Monkeypox 2022 Identify-Isolate-Inform: A 3I Tool for frontline clinicians for a zoonosis with escalating human community transmission
Published Web Locationhttps://doi.org/10.1016/j.onehlt.2022.100410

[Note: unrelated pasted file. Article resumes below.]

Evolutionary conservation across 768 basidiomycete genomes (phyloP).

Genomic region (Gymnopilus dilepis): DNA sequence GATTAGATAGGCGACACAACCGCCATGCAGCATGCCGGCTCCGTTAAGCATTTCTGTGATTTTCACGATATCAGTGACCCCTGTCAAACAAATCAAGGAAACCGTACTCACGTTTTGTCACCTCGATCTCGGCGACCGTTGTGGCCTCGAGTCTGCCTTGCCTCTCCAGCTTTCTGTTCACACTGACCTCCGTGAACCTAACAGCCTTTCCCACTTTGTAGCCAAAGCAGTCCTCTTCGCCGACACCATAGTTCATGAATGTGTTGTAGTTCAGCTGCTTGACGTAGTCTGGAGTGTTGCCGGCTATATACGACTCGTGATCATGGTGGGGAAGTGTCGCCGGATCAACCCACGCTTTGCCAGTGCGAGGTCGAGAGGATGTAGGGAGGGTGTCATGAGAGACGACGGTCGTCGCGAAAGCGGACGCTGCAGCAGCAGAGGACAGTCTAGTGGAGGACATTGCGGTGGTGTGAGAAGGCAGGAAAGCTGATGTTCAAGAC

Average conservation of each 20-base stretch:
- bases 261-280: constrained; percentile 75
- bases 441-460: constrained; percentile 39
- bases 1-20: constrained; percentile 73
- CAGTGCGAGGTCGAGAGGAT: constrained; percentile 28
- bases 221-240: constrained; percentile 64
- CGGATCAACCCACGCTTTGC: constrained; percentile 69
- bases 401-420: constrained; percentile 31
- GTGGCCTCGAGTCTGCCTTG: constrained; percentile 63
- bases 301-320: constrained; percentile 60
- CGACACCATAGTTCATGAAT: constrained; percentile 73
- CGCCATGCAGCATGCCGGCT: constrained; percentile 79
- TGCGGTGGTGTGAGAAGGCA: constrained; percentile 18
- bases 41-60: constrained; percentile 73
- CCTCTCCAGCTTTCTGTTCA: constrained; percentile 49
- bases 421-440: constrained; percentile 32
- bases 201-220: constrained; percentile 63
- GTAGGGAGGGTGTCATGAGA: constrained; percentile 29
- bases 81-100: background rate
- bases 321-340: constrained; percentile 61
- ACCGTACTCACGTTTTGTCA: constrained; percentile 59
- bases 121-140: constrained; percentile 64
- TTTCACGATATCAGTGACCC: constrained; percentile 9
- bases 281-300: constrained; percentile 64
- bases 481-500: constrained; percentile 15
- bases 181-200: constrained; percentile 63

Monkeypox 2022, a zoonotic virus similar to smallpox, presented as a rapidly escalating human outbreak with community transmission outside endemic regions of Africa. In just over one month of detection, confirmed cases escalated to over 3300, with reports of patients in at least 43 non-African nations. Mechanisms of transmission in animals and the reservoir host remain uncertain; spread from humans to wild or domestic animals risks the creation of new endemic zones. While initial cases were reported in men who have sex with men (MSM), monkeypox is not considered a sexually transmitted infection. Anyone with close contact with an infected person, aerosolized infectious material (e.g., from shaken bedsheets), or contact with fomites or infected animals is at risk. In humans, monkeypox typically presents with a non-specific prodromal phase followed by a classic rash with an incubation period of 5-21 days (usually 6-13 days). The prodrome may be subclinical, and the monkeypox virus may be transmissible from person-to-person before observed symptom onset. Most clinicians are unfamiliar with monkeypox. Information is rapidly evolving, producing an urgent need for immediate access to clear, concise, fact-based, and actionable information for frontline healthcare workers in prehospital, emergency departments/hospitals, and acute care/sexual transmitted infection clinics. This paper provides a novel Identify-Isolate-Inform (3I) Tool for the early detection and management of patients under investigation for monkeypox 2022. Patients are identified as potentially exposed or infected after an initial assessment of risk factors and signs/symptoms. Management of exposed patients includes consideration of quarantine and post-exposure prophylaxis with a smallpox vaccine. For infectious patients, providers must immediately don personal protective equipment and isolate patients. Healthcare workers must report suspected and confirmed cases in humans or animals to public health authorities. This innovative 3I Tool will assist emergency, primary care, and prehospital clinicians in effectively managing persons with suspected or confirmed monkeypox.